Friday, April 29, 2011

FAST FIVE Full Speed Ahead?


- Ah, the great circle of life. A little movie called FAST & FURIOUS is made, and it's a surprise smash - so much so that its two stars price themselves out of the eventual sequels. And yet the sequels are made, even as careers ebb and flow ... and suddenly, here we are, ten years, four sequels later, and once again the gang is back together again. Vin Diesel is back. Paul Walker is back. Dwayne "The Rock" Johnson is here for the first time, though he's back doing action and playing the badass after being stuck in kiddie-comedy limbo for years. And now, suddenly, Fast & Furious, through sheer stubborn persistence, has become a certifiable *franchise*, complete with overly-confusing backstory, a huge cast of recurring characters, and a shift in focus from the first movie's underground drag-racing premise to a broader action movie feel, befitting a series that has now staked its claim as an early-summer tentpole blockbuster. Personally, I lost interest in the Fast films after the decently-entertaining but not-quite-awesome first movie. But okay, here we are - FIVE films in - I guess it's time to give this summer staple another chance. Afterall - this one's got Vin Diesel vs. The Rock. That, if anything, is an action movie fan's dream match-up - a slobberknocker of potentially epic proportions. And you know what? On a purely visceral level, Fast Five delivers the goods. It's got at least two fairly-insane car-chases, at least one edge-of-your-seat shoot-out, and one Icon vs. Icon smackdown that is worthy of the the names Diesel and The Rock. Those moments alone, are, probably, worth the price of admission - if you're an action movie junkie. It's too bad then that the movie is weighted down by all this other "stuff." A plot that barely holds together, characters that are mostly generic and/or blank slates, and all the other elements of this "franchise" that were never all that great to begin with. You wish that, somehow, they could have just strip-mined the movie of all remnants of previous "Fast" films and just created an epic mano e mano showdown film - The Fugitive with much bigger muscles. Instead, we have some cool action scenes and some great fights stuck in the trappings of Fast & Furious 5. Unfortunately, I think that may be the biggest single roadblock in the way of this one achieving action-movie greatness.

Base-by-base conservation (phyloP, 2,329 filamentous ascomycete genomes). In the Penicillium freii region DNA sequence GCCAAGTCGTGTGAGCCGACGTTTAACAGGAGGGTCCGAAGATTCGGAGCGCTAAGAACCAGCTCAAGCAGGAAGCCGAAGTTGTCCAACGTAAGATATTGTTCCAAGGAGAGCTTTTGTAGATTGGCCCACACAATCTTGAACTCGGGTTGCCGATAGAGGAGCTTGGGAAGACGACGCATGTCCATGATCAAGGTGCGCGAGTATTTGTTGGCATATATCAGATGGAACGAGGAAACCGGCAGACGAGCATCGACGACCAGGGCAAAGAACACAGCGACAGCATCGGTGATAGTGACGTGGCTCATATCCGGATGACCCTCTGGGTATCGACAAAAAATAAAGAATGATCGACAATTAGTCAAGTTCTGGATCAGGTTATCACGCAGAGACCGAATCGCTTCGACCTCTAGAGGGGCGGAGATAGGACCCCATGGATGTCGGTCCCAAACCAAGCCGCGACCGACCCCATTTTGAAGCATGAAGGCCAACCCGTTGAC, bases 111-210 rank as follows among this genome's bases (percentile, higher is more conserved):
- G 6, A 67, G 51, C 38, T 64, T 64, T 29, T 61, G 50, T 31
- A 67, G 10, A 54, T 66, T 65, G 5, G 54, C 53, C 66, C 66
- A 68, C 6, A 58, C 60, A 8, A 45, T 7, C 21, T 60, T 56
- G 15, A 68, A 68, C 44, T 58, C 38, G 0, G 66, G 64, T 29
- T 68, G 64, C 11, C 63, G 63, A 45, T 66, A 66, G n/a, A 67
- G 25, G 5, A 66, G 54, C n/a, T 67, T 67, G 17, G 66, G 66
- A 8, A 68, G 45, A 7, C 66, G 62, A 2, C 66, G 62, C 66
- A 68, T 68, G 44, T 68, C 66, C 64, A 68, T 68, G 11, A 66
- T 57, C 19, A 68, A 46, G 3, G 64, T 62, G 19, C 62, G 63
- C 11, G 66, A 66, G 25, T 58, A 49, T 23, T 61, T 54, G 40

Fast Five reunites key players from all the previous movies to form this franchise's version of Ocean's 11. The plot makes little sense, except to say that the team of fast-driving, hard-living cons assembled by Vin Diesel and Paul Walker are out to steal the vast fortune of a drug kingpin based in Rio - "one last job" so that they can all retire from being so fast and furious all the time and sip umbrella-drinks on the beach. Okay, that part mostly makes sense - but where things get fuzzy is when The Rock enters the picture as a special forces dude who leads some sort of team of American badasses (except that he recruits a local policewoman from Rio to be his right-hand-woman). The Rock and his bullet-proof-vest-clad squad - looking like characters from Gears of War brought to life - think that Diesel's crew wasinvolved in the death of some DEA agents or something, and so they're out to bring Diesel, Walker, and co. to justice (how they have jurisdiction in Rio, I'm not sure).

As can be expected, The Rock and Vin are at odds, fight, and then eventually join forces (after an admittedly-awesome, Predator-esque hand-clasp!) to take out the drug kingpin. Again, no real reason for this except that they have the proverbial "similar dudes on oppossite sides of the law" thing goin' on. But the two do have a great chemistry, and there is definitely that awesome-factor in seeing them go at it. It's not quite at the levels of, say, seeing Stallone vs. Schwarzenegger might have been back in the day, but there is some action-movie magic at work when they come to blows and exchange manly put-downs.